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\ WEEKLY NO T E S . ..-....---'-../'.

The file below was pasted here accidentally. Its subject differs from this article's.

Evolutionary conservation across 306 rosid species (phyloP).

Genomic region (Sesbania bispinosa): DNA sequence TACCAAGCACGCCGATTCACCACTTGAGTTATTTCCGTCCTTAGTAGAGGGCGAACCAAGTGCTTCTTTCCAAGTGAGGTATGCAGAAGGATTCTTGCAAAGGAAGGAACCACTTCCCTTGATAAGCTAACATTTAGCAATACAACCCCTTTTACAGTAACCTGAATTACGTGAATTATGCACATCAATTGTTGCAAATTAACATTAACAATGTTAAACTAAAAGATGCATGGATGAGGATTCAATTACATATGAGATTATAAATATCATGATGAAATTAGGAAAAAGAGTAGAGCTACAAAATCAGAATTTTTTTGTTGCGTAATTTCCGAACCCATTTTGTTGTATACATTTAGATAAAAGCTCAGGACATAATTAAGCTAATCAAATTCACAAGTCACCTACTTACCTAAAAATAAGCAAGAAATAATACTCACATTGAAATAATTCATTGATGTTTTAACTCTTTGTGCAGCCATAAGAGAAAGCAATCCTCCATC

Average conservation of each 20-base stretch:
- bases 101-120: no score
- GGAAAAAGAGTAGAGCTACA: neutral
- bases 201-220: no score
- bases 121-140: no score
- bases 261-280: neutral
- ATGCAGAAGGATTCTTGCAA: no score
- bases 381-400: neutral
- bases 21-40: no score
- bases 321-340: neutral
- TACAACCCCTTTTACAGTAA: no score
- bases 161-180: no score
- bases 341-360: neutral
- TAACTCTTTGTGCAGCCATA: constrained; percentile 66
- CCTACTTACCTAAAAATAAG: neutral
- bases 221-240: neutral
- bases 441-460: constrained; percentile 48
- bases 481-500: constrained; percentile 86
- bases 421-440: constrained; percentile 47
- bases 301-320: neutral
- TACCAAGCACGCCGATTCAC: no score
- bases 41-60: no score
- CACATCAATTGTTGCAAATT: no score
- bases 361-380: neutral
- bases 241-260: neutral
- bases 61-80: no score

WEEKLY NO T E S The opening of the Great Central Railway this week provides another link between Lon- don and the North. The new line which is an extension of the old Manchester, Sheffield, and Lincolnshire Railway, has been constructed in less than five years, and it is probably the last of the great Trunk Railways, communicating with the North, which will have a London terminus. When the Queeu came to the Throne there was no railway with a Met ropolitan terminus. The Great Western was the first with its station at Paddington, but this was not opened until 1838, and there are officials still living who had charge of the arrangements for the Queen's first railway journey between Paddington and Windsor. fhen followed the London and Birmingham, now the North Western, and the Midland Rail- way was the last to extend its operations to London In 1868. Now the Great Central makes a further addition to the already excellent sygfcems provided by the London and North Western, the Great Northern, and the Midland Railways. There will consequently be no lack of competition, and this always tells for the public benefit. It is precisely this stimulating effect which is so badly needed on the Southern lines from the Metropolis. Possibly the Great Central may some day continue its system to the coast so as to tap the traffic between the North and the Continent, and in that case it would render a valuable service to the South east counties of England. Speaking generally there is not much scope within the narrow limits of these islands, for fresh enterprise with regard to main line routes, but on many rail. ways, and especially in the South, there is ample room for improved rolling stock, and cheaper and better services. —e— The addition of nearly three millions to the Navy Estimates for 1899-1900 makes the financial outlook even more formidable than was anticipated. The demands of the four great spending departments for the coming year are now published, and from these figures it is certain that the Chancellor of the Ex- chequer will require an additional revenue of between five and six millions. It is scarcely possible that so large a sum can be met without suspending some of the annual payments towards the reduction of the National Debt. It is not a sound policy according to the purists of finance, but it is argued that the gradual dis- appearance of consols is a serious inconvenience to bankers and others, seeing the large amount of investments which are required to be placed in Government securities. Since the year 1817 the debt, then standing at 886 millions has been reduced to 634 millions. In the meantime there have been interim additions of 366 millions, so that the total amount paid off is nearly 620 millions in the course of 81 years. In point of size our National Debt now ranks third in the world, France coming first with a burden of 1,088 millions, Russia being second with 643 millions. After this country the next in order are Italy with 516 millions, Spain 369, the United States, 363, Austria, 348, and Russia, 318, the figures representing millions sterling. Everyone of these shows an increase in the last decade, with the exception of this country which has paid off more in the last ten years, than in any former period. —o— The Budget of 122 millions now in prospect reminds one of the really immense cost of gov. erning the world. The British Empire costs more to manage than any other nation, the total annual amovtnt required being not less than 270 millions. The Germans come next with an expenditure of all the various States of about 220 millions. This appears to be a large sum, but no other Government in the world is carried on so economically, or does so much for the people as is the case in Germany. France has requirements reaching to about 140 millions in the year, but her monster debt is largely responsible for the costliness of her Government. In France there is a bewildering variety of taxes upon almost everything. The expenditure in Russia is less readily ascertain able but it is probably not less than 150 millions. If we take the six great European Powers, the United Kingdom, France, Ger- many, Austria, Italy, and Russia, they show an expenditure of about £ 800,000,000, and if we add in all the smaller States, they bring up the total to over 900 millions. The expenditure in the United States is close upon 100 millions. Asia does not readily lend itself to statistics, but if we take in that Continent and the rest of the world, we have, according to the most reliable figures, a grand total of between 1,300 and 1,400 millions as the cost of governing our terrestrial sphere. This after all is less than a pound a year for every individual, but this takes no account of the demands of local bodies. Some nations of course cost more to govern than others. The European coats f,2 5s. Od. a year for every individual, while the American can manage on 91 9s. Od., and for the dark and yellow races it is probably not more than 3s. or 4s. per head.

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